This archive draws from official Fellowship publications and websites, news archives, court documents, cult education and awareness forums, the Internet Archive, the long-running Fellowship of Friends - Living Presence Discussion, the (former) Fellowship of Friends wikispace project, the (ill-fated) Fellowship Wikipedia page, and the editor's own 13-year experience in the Fellowship. Presented in a reverse chronology, the Fellowship's history may be navigated via the "Blog Archive" located in the sidebar below.

Monday, June 29, 2015

Cathie L.'s story

"Cathie L." wrote on the Fellowship of Friends Discussion blog, April 9, 2015:
[Quoting] #10 Robert Stoltze
“Would any of you ever have thought twice about joining the FoF if you hadn’t experimented with psychotropic substances?”
I joined when I was 27, but my “magnetic center” or interest in things spiritual (wanting to know what was behind the veil of everyday reality, wanting to understand who I am, wanting to evolve, fulfill my human potential, etc. etc.) began long before that, and had nothing to do with drug experimentation. I did very little of that in college (none before that), only occasionally getting high when a joint was going around at parties, or hanging out with roommates after a day of classes and studying.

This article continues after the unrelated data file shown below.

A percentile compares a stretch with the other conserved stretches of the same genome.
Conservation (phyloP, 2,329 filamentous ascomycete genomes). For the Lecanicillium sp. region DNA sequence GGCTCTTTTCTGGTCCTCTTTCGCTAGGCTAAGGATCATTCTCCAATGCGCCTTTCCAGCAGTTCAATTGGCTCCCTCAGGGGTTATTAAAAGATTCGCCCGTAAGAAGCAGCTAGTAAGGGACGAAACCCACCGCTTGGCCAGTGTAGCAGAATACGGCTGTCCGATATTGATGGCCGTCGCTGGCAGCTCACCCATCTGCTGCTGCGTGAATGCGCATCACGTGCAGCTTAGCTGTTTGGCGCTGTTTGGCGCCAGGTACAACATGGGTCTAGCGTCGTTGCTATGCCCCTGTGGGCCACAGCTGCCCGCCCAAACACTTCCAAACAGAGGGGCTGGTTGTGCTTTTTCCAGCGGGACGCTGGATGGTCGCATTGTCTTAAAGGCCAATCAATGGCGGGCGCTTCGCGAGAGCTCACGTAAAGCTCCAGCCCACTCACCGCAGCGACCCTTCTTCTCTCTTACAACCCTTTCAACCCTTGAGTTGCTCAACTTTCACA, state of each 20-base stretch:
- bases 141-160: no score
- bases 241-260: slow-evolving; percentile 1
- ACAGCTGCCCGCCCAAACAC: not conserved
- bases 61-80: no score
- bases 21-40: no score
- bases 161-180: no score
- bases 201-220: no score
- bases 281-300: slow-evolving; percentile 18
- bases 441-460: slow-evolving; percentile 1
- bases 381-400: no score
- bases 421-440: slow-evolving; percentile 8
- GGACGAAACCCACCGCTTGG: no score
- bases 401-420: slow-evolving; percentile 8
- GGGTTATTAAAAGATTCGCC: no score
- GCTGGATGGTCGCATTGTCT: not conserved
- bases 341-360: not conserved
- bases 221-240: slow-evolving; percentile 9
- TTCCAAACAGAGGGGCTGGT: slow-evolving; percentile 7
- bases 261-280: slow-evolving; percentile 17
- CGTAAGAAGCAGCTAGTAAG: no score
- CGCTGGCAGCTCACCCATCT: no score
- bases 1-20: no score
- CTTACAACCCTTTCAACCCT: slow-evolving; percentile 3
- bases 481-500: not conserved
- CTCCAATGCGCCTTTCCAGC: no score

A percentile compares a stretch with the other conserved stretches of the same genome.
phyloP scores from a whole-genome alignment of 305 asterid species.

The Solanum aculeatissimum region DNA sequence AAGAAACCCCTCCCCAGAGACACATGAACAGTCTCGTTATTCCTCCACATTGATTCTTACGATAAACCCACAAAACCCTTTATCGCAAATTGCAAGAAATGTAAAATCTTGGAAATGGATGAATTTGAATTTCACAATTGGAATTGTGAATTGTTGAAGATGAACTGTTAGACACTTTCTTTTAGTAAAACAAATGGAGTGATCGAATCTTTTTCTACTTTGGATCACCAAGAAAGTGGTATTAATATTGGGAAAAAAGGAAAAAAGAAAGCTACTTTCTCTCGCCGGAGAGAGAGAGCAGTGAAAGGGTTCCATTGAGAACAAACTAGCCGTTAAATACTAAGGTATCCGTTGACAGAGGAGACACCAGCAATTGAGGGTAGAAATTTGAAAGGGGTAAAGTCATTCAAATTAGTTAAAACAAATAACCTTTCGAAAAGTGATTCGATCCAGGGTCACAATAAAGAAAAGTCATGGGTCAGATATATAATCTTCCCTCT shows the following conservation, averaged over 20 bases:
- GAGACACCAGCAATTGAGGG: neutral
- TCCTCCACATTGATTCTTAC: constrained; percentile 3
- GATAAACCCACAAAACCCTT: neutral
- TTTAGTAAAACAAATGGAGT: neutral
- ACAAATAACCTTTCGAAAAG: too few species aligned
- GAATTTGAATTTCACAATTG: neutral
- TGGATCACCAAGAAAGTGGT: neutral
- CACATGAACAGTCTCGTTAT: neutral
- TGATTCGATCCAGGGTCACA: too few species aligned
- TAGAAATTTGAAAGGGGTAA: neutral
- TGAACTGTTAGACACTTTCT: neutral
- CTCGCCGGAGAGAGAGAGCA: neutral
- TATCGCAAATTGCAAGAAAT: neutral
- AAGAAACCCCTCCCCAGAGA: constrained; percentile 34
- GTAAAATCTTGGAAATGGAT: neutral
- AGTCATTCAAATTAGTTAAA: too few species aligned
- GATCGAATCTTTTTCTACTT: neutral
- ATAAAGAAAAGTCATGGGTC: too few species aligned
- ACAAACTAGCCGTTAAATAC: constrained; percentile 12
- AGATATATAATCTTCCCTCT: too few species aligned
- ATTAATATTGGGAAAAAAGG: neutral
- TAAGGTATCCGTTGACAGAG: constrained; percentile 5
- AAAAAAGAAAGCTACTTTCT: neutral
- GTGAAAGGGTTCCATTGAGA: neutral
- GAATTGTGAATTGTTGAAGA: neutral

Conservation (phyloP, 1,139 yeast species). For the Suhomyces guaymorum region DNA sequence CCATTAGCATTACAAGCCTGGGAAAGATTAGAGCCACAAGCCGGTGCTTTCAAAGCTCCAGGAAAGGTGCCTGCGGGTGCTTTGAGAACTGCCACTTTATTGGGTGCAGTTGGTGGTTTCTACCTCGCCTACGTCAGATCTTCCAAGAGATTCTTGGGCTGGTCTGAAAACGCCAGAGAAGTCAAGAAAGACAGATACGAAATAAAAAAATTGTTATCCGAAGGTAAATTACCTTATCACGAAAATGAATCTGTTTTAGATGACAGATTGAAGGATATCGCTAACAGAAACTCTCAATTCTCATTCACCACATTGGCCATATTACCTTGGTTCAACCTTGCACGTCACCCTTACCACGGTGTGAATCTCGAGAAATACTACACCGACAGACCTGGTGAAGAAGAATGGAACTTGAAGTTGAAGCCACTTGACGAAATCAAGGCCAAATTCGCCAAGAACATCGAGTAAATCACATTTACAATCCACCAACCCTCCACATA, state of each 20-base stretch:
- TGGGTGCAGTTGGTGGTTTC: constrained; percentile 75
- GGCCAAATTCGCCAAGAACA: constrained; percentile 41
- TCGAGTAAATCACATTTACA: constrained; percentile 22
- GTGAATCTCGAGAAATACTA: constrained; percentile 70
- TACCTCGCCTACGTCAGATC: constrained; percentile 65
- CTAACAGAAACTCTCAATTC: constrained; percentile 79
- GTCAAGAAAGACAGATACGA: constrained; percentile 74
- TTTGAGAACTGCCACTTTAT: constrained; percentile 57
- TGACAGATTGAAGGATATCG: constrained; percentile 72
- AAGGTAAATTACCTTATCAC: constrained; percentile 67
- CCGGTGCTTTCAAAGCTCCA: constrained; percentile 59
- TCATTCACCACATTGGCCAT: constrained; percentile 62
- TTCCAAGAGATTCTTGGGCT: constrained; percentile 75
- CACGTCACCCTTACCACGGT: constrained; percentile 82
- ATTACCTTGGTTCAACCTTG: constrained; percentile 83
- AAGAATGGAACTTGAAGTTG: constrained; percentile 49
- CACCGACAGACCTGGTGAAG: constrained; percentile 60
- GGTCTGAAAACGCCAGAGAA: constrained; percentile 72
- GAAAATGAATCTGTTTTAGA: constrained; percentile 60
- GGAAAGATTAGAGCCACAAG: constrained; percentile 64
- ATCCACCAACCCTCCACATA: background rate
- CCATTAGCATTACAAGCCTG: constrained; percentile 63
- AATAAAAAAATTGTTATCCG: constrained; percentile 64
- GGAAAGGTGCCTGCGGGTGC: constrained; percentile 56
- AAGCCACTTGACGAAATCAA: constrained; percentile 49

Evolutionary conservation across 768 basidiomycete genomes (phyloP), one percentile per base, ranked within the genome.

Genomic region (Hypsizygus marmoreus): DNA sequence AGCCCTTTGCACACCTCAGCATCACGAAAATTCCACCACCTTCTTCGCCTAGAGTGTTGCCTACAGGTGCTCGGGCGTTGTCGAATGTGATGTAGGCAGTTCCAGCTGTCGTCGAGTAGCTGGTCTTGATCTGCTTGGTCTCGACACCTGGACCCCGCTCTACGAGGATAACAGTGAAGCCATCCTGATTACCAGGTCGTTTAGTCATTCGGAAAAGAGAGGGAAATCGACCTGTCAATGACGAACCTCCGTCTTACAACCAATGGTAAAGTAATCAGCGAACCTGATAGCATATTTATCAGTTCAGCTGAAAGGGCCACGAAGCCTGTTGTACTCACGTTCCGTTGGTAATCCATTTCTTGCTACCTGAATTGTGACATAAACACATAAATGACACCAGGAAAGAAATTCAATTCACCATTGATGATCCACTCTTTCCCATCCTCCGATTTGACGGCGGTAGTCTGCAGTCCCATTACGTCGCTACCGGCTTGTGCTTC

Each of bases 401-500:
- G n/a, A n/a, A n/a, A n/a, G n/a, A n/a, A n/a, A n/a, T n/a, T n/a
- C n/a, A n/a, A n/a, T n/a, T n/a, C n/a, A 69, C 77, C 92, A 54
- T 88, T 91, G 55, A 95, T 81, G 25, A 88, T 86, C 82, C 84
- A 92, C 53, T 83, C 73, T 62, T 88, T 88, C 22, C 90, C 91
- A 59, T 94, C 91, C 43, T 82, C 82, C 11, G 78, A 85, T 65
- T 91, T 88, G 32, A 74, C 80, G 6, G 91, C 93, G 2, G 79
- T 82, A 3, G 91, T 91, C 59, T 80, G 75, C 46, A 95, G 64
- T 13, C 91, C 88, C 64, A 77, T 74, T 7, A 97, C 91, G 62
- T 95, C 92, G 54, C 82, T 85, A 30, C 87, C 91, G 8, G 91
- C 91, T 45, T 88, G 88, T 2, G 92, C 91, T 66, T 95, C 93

But the “magnetic center” was in me before all that. I remember clearly a childhood experience of being upset for some trivial reason, running to my room in tears, and sobbing into my pillow, when suddenly I was filled with a soft, glowing golden light, a presence clearly felt, a comforting feeling that I was loved and protected, and all would be well.